- Breeders’ rabbits are less – not more – healthy because they are so interbred. Many suffer from gastrointestinal problems as they are not fed enough fibre and are weaned off early from their mothers. These rabbits sometimes die within days/weeks of being sold, which is heartbreaking when they are treasured pets. Others develop health problems as a result of being bred with “squashed” faces, e.g. overgrown teeth, abscesses and blocked tear ducts.
- Breeders rarely take sick rabbits to the vet’s. It’s easier and cheaper to kill them and breed some more. Rabbits with contagious illnesses such as respiratory problems are disposed of especially quickly. One breeder we spoke to encouraged caregivers to have their sick bunny euthanised and buy a new one – from him of course – even though the illness was treatable. The same breeder called his rabbits “stupid” instead of giving them a name.
- Breeders give incorrect advice to rabbit caregivers. Many simply don’t know how to care for companion rabbits because to them rabbits are just breeding animals. For instance they rarely recommend neutering – which enables two rabbits to live together without fighting or breeding, feeding fresh foods, or providing a large living area. They sell rabbits as cheap, low maintenance pets, which they can be if you just keep them in a hutch and feed them dried food, but this is not how companion rabbits should live! Once they’ve made a sale, breeders rarely take a rabbit back if there’s a problem. When they do, they usually cull the poor rabbit as in their view he’s not worth the trouble. Rabbits’ life is seen as disposable.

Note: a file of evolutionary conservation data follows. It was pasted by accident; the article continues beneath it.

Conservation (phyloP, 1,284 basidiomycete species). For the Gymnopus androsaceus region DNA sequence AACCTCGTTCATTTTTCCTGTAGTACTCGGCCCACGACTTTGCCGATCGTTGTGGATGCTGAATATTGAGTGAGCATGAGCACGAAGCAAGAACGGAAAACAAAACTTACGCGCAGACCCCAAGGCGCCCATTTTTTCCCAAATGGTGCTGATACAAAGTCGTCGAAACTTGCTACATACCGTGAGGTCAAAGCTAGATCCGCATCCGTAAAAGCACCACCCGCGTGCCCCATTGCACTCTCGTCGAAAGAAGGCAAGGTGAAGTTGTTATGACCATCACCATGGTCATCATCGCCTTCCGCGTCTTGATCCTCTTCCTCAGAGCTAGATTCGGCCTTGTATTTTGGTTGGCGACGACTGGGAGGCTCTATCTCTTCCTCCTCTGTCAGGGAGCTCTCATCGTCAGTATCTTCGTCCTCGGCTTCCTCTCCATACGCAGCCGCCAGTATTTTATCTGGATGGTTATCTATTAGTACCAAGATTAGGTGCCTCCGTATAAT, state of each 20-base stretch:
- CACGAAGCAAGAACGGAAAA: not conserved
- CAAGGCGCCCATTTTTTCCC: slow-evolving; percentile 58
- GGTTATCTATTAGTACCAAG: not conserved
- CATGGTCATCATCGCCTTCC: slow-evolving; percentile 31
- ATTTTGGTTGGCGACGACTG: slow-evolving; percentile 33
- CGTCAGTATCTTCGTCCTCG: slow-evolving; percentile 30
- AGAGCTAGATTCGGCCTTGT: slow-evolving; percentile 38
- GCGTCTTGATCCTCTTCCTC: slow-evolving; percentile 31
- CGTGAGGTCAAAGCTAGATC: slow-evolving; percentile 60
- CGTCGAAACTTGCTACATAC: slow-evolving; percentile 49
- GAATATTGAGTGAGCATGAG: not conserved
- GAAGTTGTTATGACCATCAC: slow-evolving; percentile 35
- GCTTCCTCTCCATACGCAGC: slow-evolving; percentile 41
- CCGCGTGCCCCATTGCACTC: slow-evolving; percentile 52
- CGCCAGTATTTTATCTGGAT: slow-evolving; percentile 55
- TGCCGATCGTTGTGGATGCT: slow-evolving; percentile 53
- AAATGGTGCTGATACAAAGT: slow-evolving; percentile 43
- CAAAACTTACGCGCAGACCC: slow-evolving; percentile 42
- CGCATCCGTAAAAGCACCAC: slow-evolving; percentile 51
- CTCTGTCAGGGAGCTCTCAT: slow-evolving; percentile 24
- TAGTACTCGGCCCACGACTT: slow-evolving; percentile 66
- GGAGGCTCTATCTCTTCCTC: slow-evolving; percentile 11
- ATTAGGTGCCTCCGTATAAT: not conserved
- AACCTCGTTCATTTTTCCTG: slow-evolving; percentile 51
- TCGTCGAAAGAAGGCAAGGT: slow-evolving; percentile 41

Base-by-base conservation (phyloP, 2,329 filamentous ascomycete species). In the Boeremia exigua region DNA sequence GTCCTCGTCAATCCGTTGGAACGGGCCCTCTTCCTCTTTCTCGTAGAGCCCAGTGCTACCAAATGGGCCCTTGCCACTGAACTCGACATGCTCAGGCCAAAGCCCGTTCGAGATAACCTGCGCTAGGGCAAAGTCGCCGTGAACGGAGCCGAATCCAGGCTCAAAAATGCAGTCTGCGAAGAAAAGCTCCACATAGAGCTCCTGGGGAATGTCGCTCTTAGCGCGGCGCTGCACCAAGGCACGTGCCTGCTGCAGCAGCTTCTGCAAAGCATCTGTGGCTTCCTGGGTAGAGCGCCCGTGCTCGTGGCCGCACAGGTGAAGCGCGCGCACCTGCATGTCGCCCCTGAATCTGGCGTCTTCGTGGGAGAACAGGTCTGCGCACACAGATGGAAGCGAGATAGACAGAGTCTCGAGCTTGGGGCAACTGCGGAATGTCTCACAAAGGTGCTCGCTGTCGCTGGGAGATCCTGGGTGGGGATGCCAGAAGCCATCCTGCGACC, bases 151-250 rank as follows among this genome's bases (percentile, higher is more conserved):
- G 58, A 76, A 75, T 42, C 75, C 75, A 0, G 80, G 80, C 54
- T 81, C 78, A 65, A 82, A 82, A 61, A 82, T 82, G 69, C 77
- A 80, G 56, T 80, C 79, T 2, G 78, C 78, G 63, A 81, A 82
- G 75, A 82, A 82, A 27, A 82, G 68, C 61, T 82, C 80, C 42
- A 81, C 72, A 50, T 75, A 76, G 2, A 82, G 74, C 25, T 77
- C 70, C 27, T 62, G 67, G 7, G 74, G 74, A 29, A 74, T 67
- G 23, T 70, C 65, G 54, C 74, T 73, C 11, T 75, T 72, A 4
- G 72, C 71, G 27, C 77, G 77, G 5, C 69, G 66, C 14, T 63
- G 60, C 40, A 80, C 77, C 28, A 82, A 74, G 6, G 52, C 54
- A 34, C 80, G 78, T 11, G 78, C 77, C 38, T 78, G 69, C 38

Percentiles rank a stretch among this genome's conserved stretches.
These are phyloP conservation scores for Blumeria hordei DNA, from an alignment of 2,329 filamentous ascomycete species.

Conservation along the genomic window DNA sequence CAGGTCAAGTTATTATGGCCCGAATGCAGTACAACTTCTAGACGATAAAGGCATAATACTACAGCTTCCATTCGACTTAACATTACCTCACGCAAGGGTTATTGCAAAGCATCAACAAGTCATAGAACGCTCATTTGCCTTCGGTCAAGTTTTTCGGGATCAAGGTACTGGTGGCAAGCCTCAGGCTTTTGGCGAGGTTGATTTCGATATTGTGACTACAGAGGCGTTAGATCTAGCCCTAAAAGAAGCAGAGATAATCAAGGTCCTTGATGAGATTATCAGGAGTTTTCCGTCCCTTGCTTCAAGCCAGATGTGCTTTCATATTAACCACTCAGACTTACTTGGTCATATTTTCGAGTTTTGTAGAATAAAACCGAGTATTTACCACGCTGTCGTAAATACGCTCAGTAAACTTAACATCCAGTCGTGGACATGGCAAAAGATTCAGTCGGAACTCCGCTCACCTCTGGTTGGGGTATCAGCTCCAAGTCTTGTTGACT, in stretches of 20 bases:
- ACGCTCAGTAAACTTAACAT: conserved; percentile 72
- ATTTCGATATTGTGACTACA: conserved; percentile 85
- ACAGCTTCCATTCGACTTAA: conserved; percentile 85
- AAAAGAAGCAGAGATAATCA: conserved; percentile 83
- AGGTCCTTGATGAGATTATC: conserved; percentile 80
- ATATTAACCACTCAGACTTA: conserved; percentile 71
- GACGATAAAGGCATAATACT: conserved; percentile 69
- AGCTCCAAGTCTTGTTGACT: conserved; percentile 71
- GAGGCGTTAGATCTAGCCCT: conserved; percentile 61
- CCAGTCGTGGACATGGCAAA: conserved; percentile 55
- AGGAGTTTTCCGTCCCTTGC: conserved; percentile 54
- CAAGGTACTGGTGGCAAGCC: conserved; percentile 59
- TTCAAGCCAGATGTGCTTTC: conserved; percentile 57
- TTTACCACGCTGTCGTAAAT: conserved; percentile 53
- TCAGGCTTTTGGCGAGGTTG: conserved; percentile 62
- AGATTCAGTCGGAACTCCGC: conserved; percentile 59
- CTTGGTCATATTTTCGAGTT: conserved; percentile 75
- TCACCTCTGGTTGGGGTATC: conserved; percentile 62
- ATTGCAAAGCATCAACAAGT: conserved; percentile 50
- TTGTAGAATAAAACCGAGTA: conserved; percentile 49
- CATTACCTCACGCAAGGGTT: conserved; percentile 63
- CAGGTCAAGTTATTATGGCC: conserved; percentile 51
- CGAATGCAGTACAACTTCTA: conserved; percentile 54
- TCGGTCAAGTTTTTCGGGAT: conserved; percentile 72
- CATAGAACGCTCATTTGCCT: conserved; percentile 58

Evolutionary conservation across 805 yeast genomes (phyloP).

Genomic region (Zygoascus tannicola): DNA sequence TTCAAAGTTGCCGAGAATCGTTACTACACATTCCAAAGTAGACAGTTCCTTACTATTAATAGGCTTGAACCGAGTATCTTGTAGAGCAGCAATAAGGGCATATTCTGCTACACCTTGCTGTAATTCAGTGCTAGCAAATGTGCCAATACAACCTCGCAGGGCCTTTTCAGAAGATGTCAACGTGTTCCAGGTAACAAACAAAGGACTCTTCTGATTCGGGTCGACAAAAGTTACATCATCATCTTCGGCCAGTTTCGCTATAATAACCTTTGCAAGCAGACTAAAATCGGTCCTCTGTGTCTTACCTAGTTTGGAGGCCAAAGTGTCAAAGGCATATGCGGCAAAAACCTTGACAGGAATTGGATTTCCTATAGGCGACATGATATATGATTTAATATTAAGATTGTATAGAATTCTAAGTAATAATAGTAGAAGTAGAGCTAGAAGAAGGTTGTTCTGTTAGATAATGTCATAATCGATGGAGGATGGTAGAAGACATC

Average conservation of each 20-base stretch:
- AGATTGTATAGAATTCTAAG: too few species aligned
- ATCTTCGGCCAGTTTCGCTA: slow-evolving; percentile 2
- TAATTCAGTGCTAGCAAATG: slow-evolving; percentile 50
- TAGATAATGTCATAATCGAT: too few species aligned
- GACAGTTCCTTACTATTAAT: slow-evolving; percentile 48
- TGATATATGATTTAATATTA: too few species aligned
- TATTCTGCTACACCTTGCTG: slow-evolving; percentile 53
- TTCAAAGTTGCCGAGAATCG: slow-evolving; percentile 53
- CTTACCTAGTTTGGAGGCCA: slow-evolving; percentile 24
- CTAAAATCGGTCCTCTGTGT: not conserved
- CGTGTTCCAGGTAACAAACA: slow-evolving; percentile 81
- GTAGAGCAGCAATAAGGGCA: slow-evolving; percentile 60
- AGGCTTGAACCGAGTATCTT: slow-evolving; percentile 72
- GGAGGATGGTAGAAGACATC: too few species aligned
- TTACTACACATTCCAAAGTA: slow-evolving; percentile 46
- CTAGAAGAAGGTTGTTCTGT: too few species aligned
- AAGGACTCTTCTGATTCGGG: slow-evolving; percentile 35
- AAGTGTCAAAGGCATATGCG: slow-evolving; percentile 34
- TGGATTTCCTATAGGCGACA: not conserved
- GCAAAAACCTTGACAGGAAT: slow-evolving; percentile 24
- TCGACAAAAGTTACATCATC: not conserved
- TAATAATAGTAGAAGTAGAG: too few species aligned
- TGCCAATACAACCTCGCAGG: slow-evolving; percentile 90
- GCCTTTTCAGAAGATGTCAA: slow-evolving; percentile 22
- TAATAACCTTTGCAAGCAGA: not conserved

- Breeders use rabbits like breeding machines as soon as they are old enough (from around 3 months). Some even resort to force-breeding by tying female rabbits who don’t want to be mated. Female rabbits are made to raise litter after litter and are put down when they become less productive (i.e. they give birth to fewer babies). Some simply die of exhaustion.
- Breeders often hit or cull rabbits who thump, nip and growl – because they are afraid of being handled or traumatised about their living conditions.